Faced with a lack of reliable information, much foreign analysis of Chinese intentions ultimately rests on a few facts and lots of speculation. Our understanding of Beijing’s designs in waters beyond East Asia—the so-called “Far Seas”—is especially poor. Thus, when candid statements do become available, they deserve careful consideration. In mid-2016, a PLA Navy periodical called Naval Affairs (海军军事学术) published an article that may help shed light on China’s Far Seas naval ambitions. Because Naval Affairs is an “internal distribution” publication—that is, only available to those within the Chinese military—it treats subjects with the rarest of candor. As such, if offers a valuable window into how the PLA Navy actually thinks about strategy.

Entitled “Several Issues China Must Emphasize as it Strategically Manages the Two Oceans Under the New Situation,” the article was written by two PLA Navy officers, both researchers at the Naval Research Institute, the home of Chinese naval strategy. The first author, Lt. Cdr. Tang Jianfeng (唐剑峰), is a staff officer in NRI’s Research Guidance Department. His coauthor is Cdr. Yang Zukui (杨祖快), Deputy Director of NRI’s Research Office. Tang and Yang are mid-level strategists writing about what China’s naval strategy should be, not necessarily what it is. However, their analysis is informed by privileged knowledge of PLA Navy doctrine, existing and planned capabilities, and the aims and preferences of their superiors, whom they naturally seek to please. What does it say?..
http://nationalinterest.org/feature/how-chinas-navy-preparing-fight-the-far-seas-21583?page=show

Read on.  Graphic of Type 055 (cf USN Arleigh Burke-class):



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Re: Chinese Military,Political and Social Superthread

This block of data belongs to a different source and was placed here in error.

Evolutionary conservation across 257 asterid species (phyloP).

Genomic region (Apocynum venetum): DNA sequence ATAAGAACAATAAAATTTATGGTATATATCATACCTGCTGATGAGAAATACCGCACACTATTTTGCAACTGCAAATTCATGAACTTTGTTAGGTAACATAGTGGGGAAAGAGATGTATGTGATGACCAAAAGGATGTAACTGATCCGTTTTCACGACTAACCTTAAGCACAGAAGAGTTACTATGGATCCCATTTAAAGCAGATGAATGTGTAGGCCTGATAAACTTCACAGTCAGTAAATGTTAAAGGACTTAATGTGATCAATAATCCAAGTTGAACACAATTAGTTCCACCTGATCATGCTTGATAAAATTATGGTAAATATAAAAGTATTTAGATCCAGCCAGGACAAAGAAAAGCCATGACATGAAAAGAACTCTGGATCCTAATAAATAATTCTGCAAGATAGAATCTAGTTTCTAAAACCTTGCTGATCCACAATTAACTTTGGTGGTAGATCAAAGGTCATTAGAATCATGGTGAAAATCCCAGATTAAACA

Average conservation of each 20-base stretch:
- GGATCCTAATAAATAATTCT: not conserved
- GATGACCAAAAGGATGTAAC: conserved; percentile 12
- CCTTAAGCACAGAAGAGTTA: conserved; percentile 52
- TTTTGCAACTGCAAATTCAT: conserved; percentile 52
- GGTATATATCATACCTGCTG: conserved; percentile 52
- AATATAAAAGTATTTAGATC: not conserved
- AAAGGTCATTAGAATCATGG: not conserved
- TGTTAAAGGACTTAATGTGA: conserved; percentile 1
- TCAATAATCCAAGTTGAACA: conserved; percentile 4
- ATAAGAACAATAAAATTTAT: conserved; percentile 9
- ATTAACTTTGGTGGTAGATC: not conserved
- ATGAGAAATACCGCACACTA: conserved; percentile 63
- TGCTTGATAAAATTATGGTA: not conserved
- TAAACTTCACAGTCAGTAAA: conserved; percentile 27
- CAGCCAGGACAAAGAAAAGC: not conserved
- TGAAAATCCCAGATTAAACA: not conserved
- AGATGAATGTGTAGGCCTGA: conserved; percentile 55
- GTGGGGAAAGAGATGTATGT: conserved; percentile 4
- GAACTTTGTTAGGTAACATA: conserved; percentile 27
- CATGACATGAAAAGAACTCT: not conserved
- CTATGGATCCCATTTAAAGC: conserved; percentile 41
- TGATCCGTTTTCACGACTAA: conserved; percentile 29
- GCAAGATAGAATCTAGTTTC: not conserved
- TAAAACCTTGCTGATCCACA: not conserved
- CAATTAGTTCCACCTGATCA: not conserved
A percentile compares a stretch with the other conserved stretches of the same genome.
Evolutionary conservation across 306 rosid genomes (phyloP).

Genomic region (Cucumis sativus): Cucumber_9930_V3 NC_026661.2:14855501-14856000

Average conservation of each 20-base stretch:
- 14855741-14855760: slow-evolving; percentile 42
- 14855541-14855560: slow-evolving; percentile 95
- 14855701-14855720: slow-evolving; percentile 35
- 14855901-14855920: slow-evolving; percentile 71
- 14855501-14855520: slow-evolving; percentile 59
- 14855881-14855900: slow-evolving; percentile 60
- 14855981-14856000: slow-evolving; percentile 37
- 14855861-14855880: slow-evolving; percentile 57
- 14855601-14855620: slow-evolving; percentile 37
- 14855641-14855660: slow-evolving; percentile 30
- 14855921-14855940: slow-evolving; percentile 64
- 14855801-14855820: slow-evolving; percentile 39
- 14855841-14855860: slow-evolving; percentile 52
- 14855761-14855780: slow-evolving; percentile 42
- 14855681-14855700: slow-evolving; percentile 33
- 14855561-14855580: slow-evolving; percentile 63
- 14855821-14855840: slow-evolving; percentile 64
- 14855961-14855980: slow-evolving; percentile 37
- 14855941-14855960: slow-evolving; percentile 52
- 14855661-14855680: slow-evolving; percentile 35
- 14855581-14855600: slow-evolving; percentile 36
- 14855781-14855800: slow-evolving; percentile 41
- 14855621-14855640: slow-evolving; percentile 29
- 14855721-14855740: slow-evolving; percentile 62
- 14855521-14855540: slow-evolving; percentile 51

« Reply #3324 on: July 19, 2017, 15:12:56 »
Terrible Terry Glavin (a personal friend) has at Canada's comprador-class again:

Quote
China's disgraceful campaign to purge the name of Liu Xiaobo
...
Another fairly reliable indication of just how rattled and gloomy China’s ruling class is that it’s even odds that anyone who can afford to has already left the country, or is considering leaving soon, or is already making plans to leave. Three years ago, a Barclays Wealth survey found that one in three “super-rich” Chinese had already bolted the country, and two out of three millionaires had either already left or were planning to get out. In a new survey published this week, Shanghai’s Hurun magazine and Visas Consulting Group found that half of China’s remaining millionaires are thinking about leaving.

Canada is their second-favourite destination of choice, after the United States, and Vancouver is their favourite Canadian city. More than 100,000 Chinese millionaires have moved to Metro Vancouver in recent years. Most of them obtained Canadian citizenship through the scandal-rocked and now shuttered Immigrant Investor Program [emphasis added]. It should be without controversy to say that these things are “linked.”

Whether China’s millionaires physically leave China or not, they’re sending their money abroad by the container-load...